Hurt and shocked, the girl ponders her virginity—another one of the social constructs imposed on female bodies—and concludes, consequently, “He rip me” (59). This fragmented condition is visible in the repetition of words, for it alludes to an emptiness of meaning, and the short phrases; this condition is, too, the one constant that permeates her posterior sexual encounters. The protagonist begins looking for “something” from this moment onwards, a noun that, in itself, does not have a specific referent. She continues facing predators, including the uncle, up to the point to which she is confronted with the recognition of “These are my bits. My pieces” (152). In the following paragraphs I synthetize the two moments of sexual abuse that best depict the girl’s incapacity to articulate these experiences and, therefore, her inability to recognize herself as a whole, autonomous, individual.

When a resentful predator hunts her as a form of revenge on her uncle, who had previously hit him, the incomplete phrases of the protagonist lose the logical grammatical sense that they suggested before: “You’re hurt me” (192); “Rips the I think dig them through my leg he” (193). Even the sound is distorted, alluding only to probable words, as is evidenced in “Doos the fuck the fuckink slatch in me” (192). The spelling in these changes as well given that the girl does not manage to understand what she is being forced to: “Kom shitting ut h mith fkng kmg” (193). Her physical pain increases, and this can only be demonstrated by altering lower-case letters with upper-case ones in the speech particles that had elicited coherence once: “Soon I’n dead I’m sre. Loose. Ver the aIrWays. Here. mY nose my mOuth I. VOMit. Clear. CleaR. He stepS up gETs. Look. And I breath. And I breath my” (194). Although this is the climax of the novel, after scarcely surviving this atrocity, the torture is extended by Mammy’s rejection and judgement of her daughter—making an assumption about what had happened and blaming her for it. To add to the already almost-unbearable tension, the uncle takes advantage of this in order to sexually rape the protagonist again, which terminates in an agglutination, full of inversions, that signals the ultimate loss of sense: “Stick it ionthe don’tinside wwherhtewaterisswimming htrooughmynoseandmouth throughmysense myorgands sthroughmythrough” (197).

That “something” that the protagonist was trying to turn into concreteness since the moment she is forcefully awakened to her sexuality remains intangible, while her corporeal reality is heightened by a very delimited pain: “I’m only here in my bones and flesh” (198). As it is possible to observe in these three instances of fragmentation, the girl’s identity is constructed by the ruptures produced by the different types of violence that are exerted upon her. Said types of violence emanate from the impositions dictated to her due to her physical condition—being a female body—and the cultural and social mandates enforced on her. Her grandfather is the character that represents the dominant discourse in this narrative since he establishes the catholic doctrine that the protagonist tries to fight against, failing. Based on the guilt taught in the catholic religion, the girl attempts to purify herself in the river, which ultimately leads to her suicide. On the same note, since Mammy is the one who subjugates the protagonist to the figure of the brother, the girl understands her reality only in a hampered way, which is then utterly lost when the sibling, her counterpart, dies. Lastly, the sexual abuses to which the protagonist is victim are translated into a complete loss of her sense of identity and language, visible in the fading of her name in the sentences that closes the oeuvre: “My name is gone” (203). All that has been said supports the paradoxical nature of McBride’s artistic representation: the author creates a painfully specific experience of female embodiment by means of her gradual decomposition. It is no coincidence, therefore, that the title of the novel signals to a scarcity of wholeness; we are, indeed, in the presence of a half-formed girl.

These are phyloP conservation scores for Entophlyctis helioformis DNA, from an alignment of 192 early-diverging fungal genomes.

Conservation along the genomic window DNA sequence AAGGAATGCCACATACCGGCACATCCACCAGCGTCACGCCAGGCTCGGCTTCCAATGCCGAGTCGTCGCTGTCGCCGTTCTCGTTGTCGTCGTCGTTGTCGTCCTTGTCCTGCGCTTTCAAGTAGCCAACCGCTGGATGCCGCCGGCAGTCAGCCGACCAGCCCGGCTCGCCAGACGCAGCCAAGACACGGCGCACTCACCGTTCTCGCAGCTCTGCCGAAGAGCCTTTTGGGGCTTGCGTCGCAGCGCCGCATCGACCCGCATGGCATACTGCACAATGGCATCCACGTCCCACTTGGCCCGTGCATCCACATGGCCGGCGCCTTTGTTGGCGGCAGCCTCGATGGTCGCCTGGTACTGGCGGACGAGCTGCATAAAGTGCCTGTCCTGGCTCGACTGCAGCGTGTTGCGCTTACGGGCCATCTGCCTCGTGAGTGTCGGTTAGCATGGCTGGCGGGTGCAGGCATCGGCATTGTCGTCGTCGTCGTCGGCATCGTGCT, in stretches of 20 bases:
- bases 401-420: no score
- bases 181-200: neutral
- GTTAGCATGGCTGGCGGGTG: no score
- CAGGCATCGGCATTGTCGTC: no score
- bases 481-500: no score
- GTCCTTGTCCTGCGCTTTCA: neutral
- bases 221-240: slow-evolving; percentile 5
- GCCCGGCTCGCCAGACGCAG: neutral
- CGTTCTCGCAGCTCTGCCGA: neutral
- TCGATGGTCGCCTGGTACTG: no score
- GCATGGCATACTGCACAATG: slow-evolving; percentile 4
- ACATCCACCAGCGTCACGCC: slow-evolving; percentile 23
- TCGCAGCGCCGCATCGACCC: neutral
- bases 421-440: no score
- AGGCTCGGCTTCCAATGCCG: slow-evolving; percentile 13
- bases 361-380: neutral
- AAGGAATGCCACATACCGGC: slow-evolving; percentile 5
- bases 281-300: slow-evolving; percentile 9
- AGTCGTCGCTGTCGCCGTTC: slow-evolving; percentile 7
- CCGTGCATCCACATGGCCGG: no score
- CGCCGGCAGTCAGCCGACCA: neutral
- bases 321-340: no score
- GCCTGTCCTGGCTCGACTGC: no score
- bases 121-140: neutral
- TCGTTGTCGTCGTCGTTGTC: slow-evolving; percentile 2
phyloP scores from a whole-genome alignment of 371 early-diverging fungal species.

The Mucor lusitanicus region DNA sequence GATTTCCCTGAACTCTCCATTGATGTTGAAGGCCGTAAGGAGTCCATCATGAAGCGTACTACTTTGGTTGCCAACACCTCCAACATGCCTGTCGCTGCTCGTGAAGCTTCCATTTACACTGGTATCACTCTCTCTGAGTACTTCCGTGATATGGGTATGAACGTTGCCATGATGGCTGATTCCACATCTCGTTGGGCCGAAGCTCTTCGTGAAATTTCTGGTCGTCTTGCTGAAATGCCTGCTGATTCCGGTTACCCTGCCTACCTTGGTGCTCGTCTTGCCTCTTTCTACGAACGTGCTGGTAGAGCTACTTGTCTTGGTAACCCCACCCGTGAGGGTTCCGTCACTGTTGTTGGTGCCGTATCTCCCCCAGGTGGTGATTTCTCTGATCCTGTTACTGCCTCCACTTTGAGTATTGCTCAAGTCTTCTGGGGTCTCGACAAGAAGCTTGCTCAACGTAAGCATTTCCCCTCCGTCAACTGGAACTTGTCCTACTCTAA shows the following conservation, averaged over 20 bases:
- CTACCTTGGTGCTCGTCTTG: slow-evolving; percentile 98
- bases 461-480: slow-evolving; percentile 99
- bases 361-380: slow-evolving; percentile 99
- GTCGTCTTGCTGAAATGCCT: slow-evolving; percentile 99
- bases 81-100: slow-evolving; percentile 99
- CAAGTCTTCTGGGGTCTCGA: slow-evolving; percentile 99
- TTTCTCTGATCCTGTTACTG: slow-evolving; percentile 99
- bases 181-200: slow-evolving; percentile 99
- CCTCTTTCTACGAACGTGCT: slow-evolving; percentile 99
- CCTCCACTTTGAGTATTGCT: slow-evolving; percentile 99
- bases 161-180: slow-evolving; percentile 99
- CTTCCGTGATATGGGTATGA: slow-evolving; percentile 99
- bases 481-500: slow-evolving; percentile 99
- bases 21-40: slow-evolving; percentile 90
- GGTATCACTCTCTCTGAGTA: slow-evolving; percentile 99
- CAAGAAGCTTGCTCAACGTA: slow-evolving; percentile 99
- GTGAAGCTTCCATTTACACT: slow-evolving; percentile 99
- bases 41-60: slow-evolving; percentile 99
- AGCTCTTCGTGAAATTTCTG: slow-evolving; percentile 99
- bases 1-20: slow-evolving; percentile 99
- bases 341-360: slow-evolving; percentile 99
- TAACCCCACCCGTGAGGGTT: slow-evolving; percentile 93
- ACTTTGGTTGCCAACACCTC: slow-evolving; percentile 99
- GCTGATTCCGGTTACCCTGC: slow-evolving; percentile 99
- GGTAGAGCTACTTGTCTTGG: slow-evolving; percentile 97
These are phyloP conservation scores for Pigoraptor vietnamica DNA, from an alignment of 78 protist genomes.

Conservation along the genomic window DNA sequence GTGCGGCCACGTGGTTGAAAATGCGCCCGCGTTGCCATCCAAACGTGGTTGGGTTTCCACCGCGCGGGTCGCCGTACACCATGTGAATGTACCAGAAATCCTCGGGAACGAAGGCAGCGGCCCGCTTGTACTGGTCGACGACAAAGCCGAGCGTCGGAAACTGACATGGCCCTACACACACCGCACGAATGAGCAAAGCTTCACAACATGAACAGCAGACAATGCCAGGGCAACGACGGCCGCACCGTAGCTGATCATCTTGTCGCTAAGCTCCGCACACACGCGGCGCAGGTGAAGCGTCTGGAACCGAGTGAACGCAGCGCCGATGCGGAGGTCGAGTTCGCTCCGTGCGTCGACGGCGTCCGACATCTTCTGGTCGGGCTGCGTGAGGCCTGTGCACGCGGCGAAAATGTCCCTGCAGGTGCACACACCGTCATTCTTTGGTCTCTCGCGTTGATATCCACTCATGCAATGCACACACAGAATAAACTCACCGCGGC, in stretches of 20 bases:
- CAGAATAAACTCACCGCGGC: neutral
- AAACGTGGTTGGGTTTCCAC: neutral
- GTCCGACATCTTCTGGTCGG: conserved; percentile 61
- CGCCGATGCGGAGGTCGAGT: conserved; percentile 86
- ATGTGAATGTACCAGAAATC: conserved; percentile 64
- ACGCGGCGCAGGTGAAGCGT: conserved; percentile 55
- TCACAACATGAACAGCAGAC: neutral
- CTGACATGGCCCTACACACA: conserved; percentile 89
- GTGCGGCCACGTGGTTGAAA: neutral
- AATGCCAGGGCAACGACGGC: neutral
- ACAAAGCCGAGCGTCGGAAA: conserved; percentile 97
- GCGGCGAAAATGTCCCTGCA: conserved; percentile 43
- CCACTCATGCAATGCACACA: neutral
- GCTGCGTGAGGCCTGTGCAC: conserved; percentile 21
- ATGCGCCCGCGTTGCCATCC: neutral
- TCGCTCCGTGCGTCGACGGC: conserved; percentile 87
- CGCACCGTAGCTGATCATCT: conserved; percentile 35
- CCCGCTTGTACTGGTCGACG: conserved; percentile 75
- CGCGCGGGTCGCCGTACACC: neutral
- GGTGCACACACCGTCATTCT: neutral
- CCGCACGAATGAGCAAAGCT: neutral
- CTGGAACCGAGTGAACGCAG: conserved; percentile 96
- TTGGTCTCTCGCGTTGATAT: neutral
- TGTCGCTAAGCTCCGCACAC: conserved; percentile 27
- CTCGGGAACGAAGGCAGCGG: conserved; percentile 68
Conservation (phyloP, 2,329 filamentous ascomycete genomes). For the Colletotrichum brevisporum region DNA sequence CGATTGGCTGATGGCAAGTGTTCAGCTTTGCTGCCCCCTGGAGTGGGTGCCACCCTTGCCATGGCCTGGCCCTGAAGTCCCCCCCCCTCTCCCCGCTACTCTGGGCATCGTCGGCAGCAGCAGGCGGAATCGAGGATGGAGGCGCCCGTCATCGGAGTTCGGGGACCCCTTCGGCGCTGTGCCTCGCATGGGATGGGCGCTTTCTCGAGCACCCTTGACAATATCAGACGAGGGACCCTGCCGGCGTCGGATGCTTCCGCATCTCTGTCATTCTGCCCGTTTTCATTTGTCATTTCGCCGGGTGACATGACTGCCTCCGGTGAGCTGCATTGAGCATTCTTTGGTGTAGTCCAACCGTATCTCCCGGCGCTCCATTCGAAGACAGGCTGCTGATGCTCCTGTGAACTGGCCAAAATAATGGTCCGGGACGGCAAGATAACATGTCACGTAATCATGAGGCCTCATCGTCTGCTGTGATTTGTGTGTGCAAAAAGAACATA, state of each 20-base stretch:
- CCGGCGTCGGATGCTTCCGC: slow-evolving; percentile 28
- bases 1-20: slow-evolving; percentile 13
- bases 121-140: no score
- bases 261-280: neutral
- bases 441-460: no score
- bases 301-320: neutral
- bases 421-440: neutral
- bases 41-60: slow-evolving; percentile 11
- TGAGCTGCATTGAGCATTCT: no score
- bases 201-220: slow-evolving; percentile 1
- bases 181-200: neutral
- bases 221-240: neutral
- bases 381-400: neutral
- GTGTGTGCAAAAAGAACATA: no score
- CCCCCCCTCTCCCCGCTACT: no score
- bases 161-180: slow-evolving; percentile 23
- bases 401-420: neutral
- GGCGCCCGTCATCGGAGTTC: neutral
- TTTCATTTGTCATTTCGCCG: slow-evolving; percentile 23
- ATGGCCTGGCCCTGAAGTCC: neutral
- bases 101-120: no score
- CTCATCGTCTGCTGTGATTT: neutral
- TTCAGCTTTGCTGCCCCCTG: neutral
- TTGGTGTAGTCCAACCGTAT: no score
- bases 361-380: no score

Carolina Ulloa

McBride, Eimear. A Girl is a Half-formed Thing. Londres: Faber & Faber, 2013. 1-205. Print.

Works Cited

McBride, Eimear. A Girl is a Half-formed Thing. Londres: Faber & Faber, 2013. Print.
Torras Francés, Meri. “Embodiment (embodimén)”. Barbarismos queer y otras esdrújulas. Eds. R. Lucas Platero Méndez, María Rosón Villena y Esther Ortega Arjonilla. Barcelona: Ediciones Bellatera, 2017. 161-167. Print.
Pilcher, Jane e Imelda Whelehan. “Introduction”. Fifty Key Concepts in Gender Studies. Londres, Thousand Oaks y Nueva Deli: Sage Publications, 2004. PDF.